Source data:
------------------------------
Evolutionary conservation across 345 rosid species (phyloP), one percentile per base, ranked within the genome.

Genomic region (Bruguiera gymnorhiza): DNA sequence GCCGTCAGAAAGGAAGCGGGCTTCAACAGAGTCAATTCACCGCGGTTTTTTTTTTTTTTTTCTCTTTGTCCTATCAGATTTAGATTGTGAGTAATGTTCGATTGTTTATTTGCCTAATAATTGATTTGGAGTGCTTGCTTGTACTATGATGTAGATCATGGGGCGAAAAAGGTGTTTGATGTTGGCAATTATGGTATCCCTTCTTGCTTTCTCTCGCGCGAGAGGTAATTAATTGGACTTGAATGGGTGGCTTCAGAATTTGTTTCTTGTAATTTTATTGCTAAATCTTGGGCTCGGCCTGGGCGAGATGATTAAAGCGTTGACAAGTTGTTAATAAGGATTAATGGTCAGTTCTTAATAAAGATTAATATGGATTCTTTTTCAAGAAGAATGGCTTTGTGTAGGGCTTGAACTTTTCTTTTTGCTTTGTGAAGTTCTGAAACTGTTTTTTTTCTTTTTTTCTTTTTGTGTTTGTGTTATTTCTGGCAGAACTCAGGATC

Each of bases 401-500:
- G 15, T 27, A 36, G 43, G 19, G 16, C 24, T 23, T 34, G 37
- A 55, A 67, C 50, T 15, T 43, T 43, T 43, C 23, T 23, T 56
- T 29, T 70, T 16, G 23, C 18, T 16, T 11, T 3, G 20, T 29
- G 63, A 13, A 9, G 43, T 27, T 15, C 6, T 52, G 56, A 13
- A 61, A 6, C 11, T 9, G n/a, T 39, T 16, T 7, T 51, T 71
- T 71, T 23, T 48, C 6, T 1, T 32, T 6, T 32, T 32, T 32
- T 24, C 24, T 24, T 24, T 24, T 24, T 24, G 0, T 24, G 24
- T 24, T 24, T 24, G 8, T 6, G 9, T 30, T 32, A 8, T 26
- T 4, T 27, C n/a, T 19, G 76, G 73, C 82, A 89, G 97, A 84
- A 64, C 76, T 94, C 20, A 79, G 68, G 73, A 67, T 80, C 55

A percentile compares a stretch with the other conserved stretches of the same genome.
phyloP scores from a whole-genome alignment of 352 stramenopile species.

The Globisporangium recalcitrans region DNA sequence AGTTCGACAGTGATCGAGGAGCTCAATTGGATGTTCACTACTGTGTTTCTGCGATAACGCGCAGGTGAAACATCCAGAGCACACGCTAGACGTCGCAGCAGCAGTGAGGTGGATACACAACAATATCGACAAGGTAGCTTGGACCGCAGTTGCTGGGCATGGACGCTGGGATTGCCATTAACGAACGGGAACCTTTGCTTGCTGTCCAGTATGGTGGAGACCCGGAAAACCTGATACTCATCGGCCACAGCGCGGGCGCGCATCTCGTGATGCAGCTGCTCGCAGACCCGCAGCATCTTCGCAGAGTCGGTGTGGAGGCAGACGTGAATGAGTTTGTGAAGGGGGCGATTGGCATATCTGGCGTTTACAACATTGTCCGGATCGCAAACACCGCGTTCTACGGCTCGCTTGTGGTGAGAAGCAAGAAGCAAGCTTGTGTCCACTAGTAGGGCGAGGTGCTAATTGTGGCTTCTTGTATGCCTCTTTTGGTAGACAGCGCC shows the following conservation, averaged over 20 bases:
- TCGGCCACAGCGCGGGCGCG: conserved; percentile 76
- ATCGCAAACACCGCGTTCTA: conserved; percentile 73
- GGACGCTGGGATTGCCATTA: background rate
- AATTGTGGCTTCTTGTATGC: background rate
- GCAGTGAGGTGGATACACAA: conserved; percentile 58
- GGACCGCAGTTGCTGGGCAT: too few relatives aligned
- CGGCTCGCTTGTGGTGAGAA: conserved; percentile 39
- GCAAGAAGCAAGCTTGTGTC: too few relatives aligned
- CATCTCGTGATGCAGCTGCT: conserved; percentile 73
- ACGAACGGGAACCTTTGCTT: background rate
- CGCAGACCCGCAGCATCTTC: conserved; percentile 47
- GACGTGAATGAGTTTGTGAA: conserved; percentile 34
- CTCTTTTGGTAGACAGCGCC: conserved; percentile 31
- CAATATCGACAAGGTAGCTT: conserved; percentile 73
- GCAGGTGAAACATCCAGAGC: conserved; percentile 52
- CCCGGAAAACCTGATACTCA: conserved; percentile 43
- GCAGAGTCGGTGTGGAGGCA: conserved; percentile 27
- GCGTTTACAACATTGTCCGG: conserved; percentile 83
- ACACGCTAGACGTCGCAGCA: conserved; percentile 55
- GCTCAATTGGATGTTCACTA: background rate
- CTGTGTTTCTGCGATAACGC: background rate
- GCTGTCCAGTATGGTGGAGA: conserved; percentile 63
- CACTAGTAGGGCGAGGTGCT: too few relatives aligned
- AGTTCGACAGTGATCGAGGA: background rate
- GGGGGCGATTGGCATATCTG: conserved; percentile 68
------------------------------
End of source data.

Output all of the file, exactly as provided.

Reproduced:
Evolutionary conservation across 345 rosid species (phyloP), one percentile per base, ranked within the genome.

Genomic region (Bruguiera gymnorhiza): DNA sequence GCCGTCAGAAAGGAAGCGGGCTTCAACAGAGTCAATTCACCGCGGTTTTTTTTTTTTTTTTCTCTTTGTCCTATCAGATTTAGATTGTGAGTAATGTTCGATTGTTTATTTGCCTAATAATTGATTTGGAGTGCTTGCTTGTACTATGATGTAGATCATGGGGCGAAAAAGGTGTTTGATGTTGGCAATTATGGTATCCCTTCTTGCTTTCTCTCGCGCGAGAGGTAATTAATTGGACTTGAATGGGTGGCTTCAGAATTTGTTTCTTGTAATTTTATTGCTAAATCTTGGGCTCGGCCTGGGCGAGATGATTAAAGCGTTGACAAGTTGTTAATAAGGATTAATGGTCAGTTCTTAATAAAGATTAATATGGATTCTTTTTCAAGAAGAATGGCTTTGTGTAGGGCTTGAACTTTTCTTTTTGCTTTGTGAAGTTCTGAAACTGTTTTTTTTCTTTTTTTCTTTTTGTGTTTGTGTTATTTCTGGCAGAACTCAGGATC

Each of bases 401-500:
- G 15, T 27, A 36, G 43, G 19, G 16, C 24, T 23, T 34, G 37
- A 55, A 67, C 50, T 15, T 43, T 43, T 43, C 23, T 23, T 56
- T 29, T 70, T 16, G 23, C 18, T 16, T 11, T 3, G 20, T 29
- G 63, A 13, A 9, G 43, T 27, T 15, C 6, T 52, G 56, A 13
- A 61, A 6, C 11, T 9, G n/a, T 39, T 16, T 7, T 51, T 71
- T 71, T 23, T 48, C 6, T 1, T 32, T 6, T 32, T 32, T 32
- T 24, C 24, T 24, T 24, T 24, T 24, T 24, G 0, T 24, G 24
- T 24, T 24, T 24, G 8, T 6, G 9, T 30, T 32, A 8, T 26
- T 4, T 27, C n/a, T 19, G 76, G 73, C 82, A 89, G 97, A 84
- A 64, C 76, T 94, C 20, A 79, G 68, G 73, A 67, T 80, C 55

A percentile compares a stretch with the other conserved stretches of the same genome.
phyloP scores from a whole-genome alignment of 352 stramenopile species.

The Globisporangium recalcitrans region DNA sequence AGTTCGACAGTGATCGAGGAGCTCAATTGGATGTTCACTACTGTGTTTCTGCGATAACGCGCAGGTGAAACATCCAGAGCACACGCTAGACGTCGCAGCAGCAGTGAGGTGGATACACAACAATATCGACAAGGTAGCTTGGACCGCAGTTGCTGGGCATGGACGCTGGGATTGCCATTAACGAACGGGAACCTTTGCTTGCTGTCCAGTATGGTGGAGACCCGGAAAACCTGATACTCATCGGCCACAGCGCGGGCGCGCATCTCGTGATGCAGCTGCTCGCAGACCCGCAGCATCTTCGCAGAGTCGGTGTGGAGGCAGACGTGAATGAGTTTGTGAAGGGGGCGATTGGCATATCTGGCGTTTACAACATTGTCCGGATCGCAAACACCGCGTTCTACGGCTCGCTTGTGGTGAGAAGCAAGAAGCAAGCTTGTGTCCACTAGTAGGGCGAGGTGCTAATTGTGGCTTCTTGTATGCCTCTTTTGGTAGACAGCGCC shows the following conservation, averaged over 20 bases:
- TCGGCCACAGCGCGGGCGCG: conserved; percentile 76
- ATCGCAAACACCGCGTTCTA: conserved; percentile 73
- GGACGCTGGGATTGCCATTA: background rate
- AATTGTGGCTTCTTGTATGC: background rate
- GCAGTGAGGTGGATACACAA: conserved; percentile 58
- GGACCGCAGTTGCTGGGCAT: too few relatives aligned
- CGGCTCGCTTGTGGTGAGAA: conserved; percentile 39
- GCAAGAAGCAAGCTTGTGTC: too few relatives aligned
- CATCTCGTGATGCAGCTGCT: conserved; percentile 73
- ACGAACGGGAACCTTTGCTT: background rate
- CGCAGACCCGCAGCATCTTC: conserved; percentile 47
- GACGTGAATGAGTTTGTGAA: conserved; percentile 34
- CTCTTTTGGTAGACAGCGCC: conserved; percentile 31
- CAATATCGACAAGGTAGCTT: conserved; percentile 73
- GCAGGTGAAACATCCAGAGC: conserved; percentile 52
- CCCGGAAAACCTGATACTCA: conserved; percentile 43
- GCAGAGTCGGTGTGGAGGCA: conserved; percentile 27
- GCGTTTACAACATTGTCCGG: conserved; percentile 83
- ACACGCTAGACGTCGCAGCA: conserved; percentile 55
- GCTCAATTGGATGTTCACTA: background rate
- CTGTGTTTCTGCGATAACGC: background rate
- GCTGTCCAGTATGGTGGAGA: conserved; percentile 63
- CACTAGTAGGGCGAGGTGCT: too few relatives aligned
- AGTTCGACAGTGATCGAGGA: background rate
- GGGGGCGATTGGCATATCTG: conserved; percentile 68